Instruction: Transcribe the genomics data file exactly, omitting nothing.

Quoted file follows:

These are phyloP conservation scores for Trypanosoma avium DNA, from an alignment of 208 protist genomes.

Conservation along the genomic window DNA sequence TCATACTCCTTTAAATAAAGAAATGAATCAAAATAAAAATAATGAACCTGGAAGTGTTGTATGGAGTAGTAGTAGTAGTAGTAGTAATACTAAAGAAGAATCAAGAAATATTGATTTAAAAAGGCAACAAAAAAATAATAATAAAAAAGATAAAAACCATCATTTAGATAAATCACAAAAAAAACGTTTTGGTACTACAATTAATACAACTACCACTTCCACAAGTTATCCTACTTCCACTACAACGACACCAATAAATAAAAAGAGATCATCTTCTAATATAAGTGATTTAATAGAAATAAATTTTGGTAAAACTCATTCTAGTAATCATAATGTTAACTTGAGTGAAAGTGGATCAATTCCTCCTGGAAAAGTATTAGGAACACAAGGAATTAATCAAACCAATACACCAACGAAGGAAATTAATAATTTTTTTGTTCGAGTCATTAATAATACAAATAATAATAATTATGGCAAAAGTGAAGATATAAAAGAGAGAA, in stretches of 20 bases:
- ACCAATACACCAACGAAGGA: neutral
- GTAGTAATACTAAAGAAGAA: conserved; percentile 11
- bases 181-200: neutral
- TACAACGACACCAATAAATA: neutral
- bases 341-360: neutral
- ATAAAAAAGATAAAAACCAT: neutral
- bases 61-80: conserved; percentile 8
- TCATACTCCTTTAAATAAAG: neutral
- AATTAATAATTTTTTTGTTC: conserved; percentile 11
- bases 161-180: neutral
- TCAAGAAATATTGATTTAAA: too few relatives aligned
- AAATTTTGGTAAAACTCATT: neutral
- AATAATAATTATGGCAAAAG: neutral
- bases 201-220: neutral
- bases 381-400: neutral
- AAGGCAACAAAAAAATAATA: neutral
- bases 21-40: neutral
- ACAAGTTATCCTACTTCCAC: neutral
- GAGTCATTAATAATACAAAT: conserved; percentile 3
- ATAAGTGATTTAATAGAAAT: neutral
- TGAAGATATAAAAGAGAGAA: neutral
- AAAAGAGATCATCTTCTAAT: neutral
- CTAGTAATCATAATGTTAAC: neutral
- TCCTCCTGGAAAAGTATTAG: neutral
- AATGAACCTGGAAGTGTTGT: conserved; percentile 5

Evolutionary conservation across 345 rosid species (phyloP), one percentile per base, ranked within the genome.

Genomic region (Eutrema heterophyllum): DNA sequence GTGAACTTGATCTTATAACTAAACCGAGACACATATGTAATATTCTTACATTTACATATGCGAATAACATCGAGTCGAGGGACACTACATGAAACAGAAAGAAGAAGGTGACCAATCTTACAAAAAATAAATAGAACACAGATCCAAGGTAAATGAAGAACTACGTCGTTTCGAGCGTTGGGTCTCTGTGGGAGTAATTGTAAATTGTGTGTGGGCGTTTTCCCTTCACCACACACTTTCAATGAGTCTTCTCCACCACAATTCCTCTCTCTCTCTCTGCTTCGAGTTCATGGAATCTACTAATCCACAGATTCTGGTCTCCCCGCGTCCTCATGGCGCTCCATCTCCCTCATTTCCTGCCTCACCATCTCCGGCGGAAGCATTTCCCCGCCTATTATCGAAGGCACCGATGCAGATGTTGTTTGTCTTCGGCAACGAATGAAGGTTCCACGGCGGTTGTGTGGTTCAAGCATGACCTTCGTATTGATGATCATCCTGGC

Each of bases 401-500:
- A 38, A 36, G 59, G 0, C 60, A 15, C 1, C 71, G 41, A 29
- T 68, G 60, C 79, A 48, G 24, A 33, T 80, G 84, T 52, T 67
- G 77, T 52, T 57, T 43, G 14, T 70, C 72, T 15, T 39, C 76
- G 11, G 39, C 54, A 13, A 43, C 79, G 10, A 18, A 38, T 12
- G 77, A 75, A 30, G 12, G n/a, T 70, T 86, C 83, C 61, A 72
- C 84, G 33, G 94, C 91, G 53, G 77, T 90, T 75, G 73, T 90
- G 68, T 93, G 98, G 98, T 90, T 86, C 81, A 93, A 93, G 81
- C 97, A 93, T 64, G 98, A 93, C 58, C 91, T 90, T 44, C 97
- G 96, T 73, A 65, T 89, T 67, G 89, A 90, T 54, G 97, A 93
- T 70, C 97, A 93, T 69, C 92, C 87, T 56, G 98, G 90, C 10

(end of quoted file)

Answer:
These are phyloP conservation scores for Trypanosoma avium DNA, from an alignment of 208 protist genomes.

Conservation along the genomic window DNA sequence TCATACTCCTTTAAATAAAGAAATGAATCAAAATAAAAATAATGAACCTGGAAGTGTTGTATGGAGTAGTAGTAGTAGTAGTAGTAATACTAAAGAAGAATCAAGAAATATTGATTTAAAAAGGCAACAAAAAAATAATAATAAAAAAGATAAAAACCATCATTTAGATAAATCACAAAAAAAACGTTTTGGTACTACAATTAATACAACTACCACTTCCACAAGTTATCCTACTTCCACTACAACGACACCAATAAATAAAAAGAGATCATCTTCTAATATAAGTGATTTAATAGAAATAAATTTTGGTAAAACTCATTCTAGTAATCATAATGTTAACTTGAGTGAAAGTGGATCAATTCCTCCTGGAAAAGTATTAGGAACACAAGGAATTAATCAAACCAATACACCAACGAAGGAAATTAATAATTTTTTTGTTCGAGTCATTAATAATACAAATAATAATAATTATGGCAAAAGTGAAGATATAAAAGAGAGAA, in stretches of 20 bases:
- ACCAATACACCAACGAAGGA: neutral
- GTAGTAATACTAAAGAAGAA: conserved; percentile 11
- bases 181-200: neutral
- TACAACGACACCAATAAATA: neutral
- bases 341-360: neutral
- ATAAAAAAGATAAAAACCAT: neutral
- bases 61-80: conserved; percentile 8
- TCATACTCCTTTAAATAAAG: neutral
- AATTAATAATTTTTTTGTTC: conserved; percentile 11
- bases 161-180: neutral
- TCAAGAAATATTGATTTAAA: too few relatives aligned
- AAATTTTGGTAAAACTCATT: neutral
- AATAATAATTATGGCAAAAG: neutral
- bases 201-220: neutral
- bases 381-400: neutral
- AAGGCAACAAAAAAATAATA: neutral
- bases 21-40: neutral
- ACAAGTTATCCTACTTCCAC: neutral
- GAGTCATTAATAATACAAAT: conserved; percentile 3
- ATAAGTGATTTAATAGAAAT: neutral
- TGAAGATATAAAAGAGAGAA: neutral
- AAAAGAGATCATCTTCTAAT: neutral
- CTAGTAATCATAATGTTAAC: neutral
- TCCTCCTGGAAAAGTATTAG: neutral
- AATGAACCTGGAAGTGTTGT: conserved; percentile 5

Evolutionary conservation across 345 rosid species (phyloP), one percentile per base, ranked within the genome.

Genomic region (Eutrema heterophyllum): DNA sequence GTGAACTTGATCTTATAACTAAACCGAGACACATATGTAATATTCTTACATTTACATATGCGAATAACATCGAGTCGAGGGACACTACATGAAACAGAAAGAAGAAGGTGACCAATCTTACAAAAAATAAATAGAACACAGATCCAAGGTAAATGAAGAACTACGTCGTTTCGAGCGTTGGGTCTCTGTGGGAGTAATTGTAAATTGTGTGTGGGCGTTTTCCCTTCACCACACACTTTCAATGAGTCTTCTCCACCACAATTCCTCTCTCTCTCTCTGCTTCGAGTTCATGGAATCTACTAATCCACAGATTCTGGTCTCCCCGCGTCCTCATGGCGCTCCATCTCCCTCATTTCCTGCCTCACCATCTCCGGCGGAAGCATTTCCCCGCCTATTATCGAAGGCACCGATGCAGATGTTGTTTGTCTTCGGCAACGAATGAAGGTTCCACGGCGGTTGTGTGGTTCAAGCATGACCTTCGTATTGATGATCATCCTGGC

Each of bases 401-500:
- A 38, A 36, G 59, G 0, C 60, A 15, C 1, C 71, G 41, A 29
- T 68, G 60, C 79, A 48, G 24, A 33, T 80, G 84, T 52, T 67
- G 77, T 52, T 57, T 43, G 14, T 70, C 72, T 15, T 39, C 76
- G 11, G 39, C 54, A 13, A 43, C 79, G 10, A 18, A 38, T 12
- G 77, A 75, A 30, G 12, G n/a, T 70, T 86, C 83, C 61, A 72
- C 84, G 33, G 94, C 91, G 53, G 77, T 90, T 75, G 73, T 90
- G 68, T 93, G 98, G 98, T 90, T 86, C 81, A 93, A 93, G 81
- C 97, A 93, T 64, G 98, A 93, C 58, C 91, T 90, T 44, C 97
- G 96, T 73, A 65, T 89, T 67, G 89, A 90, T 54, G 97, A 93
- T 70, C 97, A 93, T 69, C 92, C 87, T 56, G 98, G 90, C 10